By: Avinav Bista
If one were to ask which is the tallest mountain in Nepal, or rather the whole world, anyone with a general idea about the sport would utter, “Everest”. When asked which is considered the deadliest, you would receive a multitude of answers and to be fair, each would be correct in some aspect. The difficulty of climbing a mountain is not solely dependent on the height of the summit but also the technical and logistical pressures that mountaineers face when attempting the climb
Today we look at Five of the most difficult mountains to climb Nepal, all listed for one crucial aspect that strikes dread in every climber:
Standing at 8,091 meters with a fatality rate of one/third of all climbers who have attempted to scale the mountain, Annapurna is without the doubt the heavyweight champion when it comes to deadliest mountains of world. The first successful ascent was in 1950 but since then only 158 attempts have been made, making Annapurna not only the most dangerous but also the least climbed ultra-eight thousander in the world. The reasons for this is mainly the glacial structure of the mountain, with gigantic ice cliffs and serac avalanches that make it a very unpredictable mountain. Besides this the weather conditions on the mountain itself is perhaps the most hazardous for any summit attempt, with snowfall and gusts of wind diminishing visibility and thereby increasing the dangers inherent in the mountainous terrain.
Located in the west-central part of the Himalayas of Nepal, Manasu peaks at 8156 meters, making it the world’s eighth tallest mountain. Like most eight-thousanders, there is a specific time to attempt a successful summit, with clear weather conditions to aid the ascent since it snows heavily starting from the base camp. There is several feet of fresh snow in every turn of the weather and herein lies one of the major problems with climbing Manaslu; the climbing route is riddled with seracs that are prone to collapse. Because of this most climbers are mindful of the short time frame to push forward, as the snow may melt under the afternoon sun and avalanches occur often because of it.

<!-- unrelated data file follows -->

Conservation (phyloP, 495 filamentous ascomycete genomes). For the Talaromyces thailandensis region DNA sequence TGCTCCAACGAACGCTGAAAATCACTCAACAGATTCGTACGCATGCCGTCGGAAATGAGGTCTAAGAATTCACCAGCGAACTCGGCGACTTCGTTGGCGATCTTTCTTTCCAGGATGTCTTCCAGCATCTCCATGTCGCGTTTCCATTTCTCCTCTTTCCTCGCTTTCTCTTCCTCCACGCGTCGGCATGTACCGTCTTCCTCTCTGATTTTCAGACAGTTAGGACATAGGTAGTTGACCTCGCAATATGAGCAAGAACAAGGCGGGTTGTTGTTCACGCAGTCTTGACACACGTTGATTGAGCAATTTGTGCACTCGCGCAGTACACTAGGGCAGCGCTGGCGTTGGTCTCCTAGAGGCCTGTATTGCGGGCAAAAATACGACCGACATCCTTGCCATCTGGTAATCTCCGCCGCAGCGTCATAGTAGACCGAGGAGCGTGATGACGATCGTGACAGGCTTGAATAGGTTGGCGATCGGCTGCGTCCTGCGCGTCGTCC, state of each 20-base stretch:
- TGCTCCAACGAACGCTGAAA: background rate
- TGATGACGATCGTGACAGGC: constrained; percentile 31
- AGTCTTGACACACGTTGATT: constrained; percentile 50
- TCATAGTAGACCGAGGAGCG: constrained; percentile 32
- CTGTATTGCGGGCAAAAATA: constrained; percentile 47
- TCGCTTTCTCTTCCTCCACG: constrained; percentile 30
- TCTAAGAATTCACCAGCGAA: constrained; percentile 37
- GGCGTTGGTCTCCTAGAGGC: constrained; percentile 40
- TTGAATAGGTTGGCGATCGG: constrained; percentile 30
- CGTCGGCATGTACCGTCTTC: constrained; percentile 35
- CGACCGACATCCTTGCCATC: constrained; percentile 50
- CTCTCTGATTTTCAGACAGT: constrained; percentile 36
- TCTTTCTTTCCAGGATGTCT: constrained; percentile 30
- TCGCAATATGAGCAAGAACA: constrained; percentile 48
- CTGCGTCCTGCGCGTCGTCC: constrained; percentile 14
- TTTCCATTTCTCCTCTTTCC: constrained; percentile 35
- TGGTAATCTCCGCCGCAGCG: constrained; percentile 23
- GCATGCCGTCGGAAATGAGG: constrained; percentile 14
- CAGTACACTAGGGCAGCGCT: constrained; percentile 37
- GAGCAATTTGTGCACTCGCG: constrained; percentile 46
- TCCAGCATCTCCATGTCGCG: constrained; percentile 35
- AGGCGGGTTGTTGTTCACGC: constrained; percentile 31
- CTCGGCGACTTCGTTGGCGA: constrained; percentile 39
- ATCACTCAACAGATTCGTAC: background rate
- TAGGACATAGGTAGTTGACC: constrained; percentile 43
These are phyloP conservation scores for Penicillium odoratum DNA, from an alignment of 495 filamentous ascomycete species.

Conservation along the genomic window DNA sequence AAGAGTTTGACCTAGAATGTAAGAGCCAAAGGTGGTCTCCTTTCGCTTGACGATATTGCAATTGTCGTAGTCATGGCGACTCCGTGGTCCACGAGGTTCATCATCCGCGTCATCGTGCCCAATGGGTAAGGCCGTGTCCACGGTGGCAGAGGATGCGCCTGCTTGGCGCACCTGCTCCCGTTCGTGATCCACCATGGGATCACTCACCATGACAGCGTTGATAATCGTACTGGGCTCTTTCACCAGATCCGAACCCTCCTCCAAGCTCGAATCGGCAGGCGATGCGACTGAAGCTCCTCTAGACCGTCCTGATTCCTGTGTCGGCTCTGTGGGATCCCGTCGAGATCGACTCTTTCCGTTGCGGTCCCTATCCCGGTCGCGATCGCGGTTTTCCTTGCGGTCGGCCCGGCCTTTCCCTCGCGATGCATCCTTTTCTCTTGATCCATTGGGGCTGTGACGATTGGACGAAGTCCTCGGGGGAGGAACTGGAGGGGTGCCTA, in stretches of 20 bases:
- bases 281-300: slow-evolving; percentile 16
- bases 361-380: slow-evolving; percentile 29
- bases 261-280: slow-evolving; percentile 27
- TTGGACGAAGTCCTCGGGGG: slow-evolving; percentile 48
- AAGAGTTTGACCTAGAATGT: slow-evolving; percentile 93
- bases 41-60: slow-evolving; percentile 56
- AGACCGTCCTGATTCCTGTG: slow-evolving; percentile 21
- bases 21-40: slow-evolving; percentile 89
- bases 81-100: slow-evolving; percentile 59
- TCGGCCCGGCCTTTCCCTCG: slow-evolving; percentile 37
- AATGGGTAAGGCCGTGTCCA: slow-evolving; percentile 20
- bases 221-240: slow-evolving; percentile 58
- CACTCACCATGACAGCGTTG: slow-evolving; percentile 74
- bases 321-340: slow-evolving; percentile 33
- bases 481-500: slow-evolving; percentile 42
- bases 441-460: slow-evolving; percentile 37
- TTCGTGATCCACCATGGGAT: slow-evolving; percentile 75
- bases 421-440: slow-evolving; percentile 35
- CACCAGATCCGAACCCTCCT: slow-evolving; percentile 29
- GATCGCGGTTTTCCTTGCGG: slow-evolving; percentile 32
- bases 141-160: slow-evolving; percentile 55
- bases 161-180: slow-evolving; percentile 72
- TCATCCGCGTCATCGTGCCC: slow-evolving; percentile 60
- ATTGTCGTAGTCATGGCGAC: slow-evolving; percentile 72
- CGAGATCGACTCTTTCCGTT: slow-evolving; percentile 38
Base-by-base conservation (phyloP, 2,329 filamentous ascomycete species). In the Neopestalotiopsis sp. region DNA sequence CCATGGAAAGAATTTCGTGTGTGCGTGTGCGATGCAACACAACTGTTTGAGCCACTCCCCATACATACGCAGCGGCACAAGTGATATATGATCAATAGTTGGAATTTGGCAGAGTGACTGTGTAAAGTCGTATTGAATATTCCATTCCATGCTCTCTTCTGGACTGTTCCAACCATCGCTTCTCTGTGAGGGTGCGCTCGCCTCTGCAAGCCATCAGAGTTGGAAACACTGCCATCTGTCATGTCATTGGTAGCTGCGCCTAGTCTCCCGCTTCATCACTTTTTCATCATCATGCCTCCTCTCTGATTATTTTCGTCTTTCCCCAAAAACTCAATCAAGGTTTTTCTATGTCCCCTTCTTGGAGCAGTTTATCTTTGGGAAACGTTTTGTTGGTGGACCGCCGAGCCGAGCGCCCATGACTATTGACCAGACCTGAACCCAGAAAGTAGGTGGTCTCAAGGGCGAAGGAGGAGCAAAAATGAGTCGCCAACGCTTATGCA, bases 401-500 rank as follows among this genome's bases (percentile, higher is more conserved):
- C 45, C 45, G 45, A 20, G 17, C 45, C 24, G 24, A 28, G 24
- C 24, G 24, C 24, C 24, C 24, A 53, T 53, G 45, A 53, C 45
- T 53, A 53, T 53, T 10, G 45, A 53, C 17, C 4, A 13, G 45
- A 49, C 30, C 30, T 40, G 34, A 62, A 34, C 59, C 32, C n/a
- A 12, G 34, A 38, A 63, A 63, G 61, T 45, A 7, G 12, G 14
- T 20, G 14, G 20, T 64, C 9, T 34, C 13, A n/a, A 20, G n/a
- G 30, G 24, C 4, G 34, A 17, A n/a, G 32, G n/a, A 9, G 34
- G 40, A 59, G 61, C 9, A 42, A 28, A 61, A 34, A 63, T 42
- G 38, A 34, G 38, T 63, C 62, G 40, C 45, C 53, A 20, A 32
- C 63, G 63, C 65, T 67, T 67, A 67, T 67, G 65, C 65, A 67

In the Eastern Nepal-India border is located the third highest mountain peak in the world and as such carries with it the mark of one of the most dangerous mountains as well. With a height of 8,586 meters, Kangchenjunga is not only a majesty to behold but also a terror when it comes to successful climbing attempts. Due to it’s remoteness and lack of accessibility, the area has long been frequented only by the most adventurous and seasoned climbers. Besides the usual weather conditions of high altitude locations; heavy snowfall, severe winds the lack of emergency facilities should the worse occur makes the prospect of climbing the mountain very risky.
Known also as the mountain of storms, Dhaulagiri reaches up to 8,167 meters and lies in the himalayan range of Nepal. It’s name aptly translates to “dazzling beauty” but this belies the dangers associated with the mountain. Like other summits that exceed the eight thousand mark, Dhaulagiri is susceptible to extreme weather conditions and various natural calamities, including avalanches and sudden drop in temperature due to the gushing wind. However, this does not detract climbers from attempting to conquer the astonishingly beautiful mountain and for this reason, dhaulagiri has a much higher death to summit ratio than its himalayan brethren.
Part of the Mahalangur Himalayan Range in the Khumbu Region of Nepal, Mt. Everest is the tallest mountain in the world, standing at 8,848 meters. Although it was first ascended in 1953 and has been repeatedly climbed successfully ever since, the height of the mountain extends well into the stratosphere and as such is susceptible to strong winds and sudden drops in temperature. With the highest recorded wind speed was of 175 mph and the average temperature of – 18 degree Celsius in the summer, the tallest mountain in the world is one of the deadliest and up to 9 % percent of all attempts have ended in disaster.
Mountains are deadly, dangerous and demanding but at the same time mountain attracts people to conquer it, to love it and to challenge it. The scenery and environment of mountains are not the only reasons why people like mountains. The difficulty and challenge of conquering a mountain is also a driving reason why people throng to mountain trails. The reasons why people like mountains are as diverse as the number of species of wildlife found in mountain areas. Discover the different emotions and reasons of people liking mountains in this video: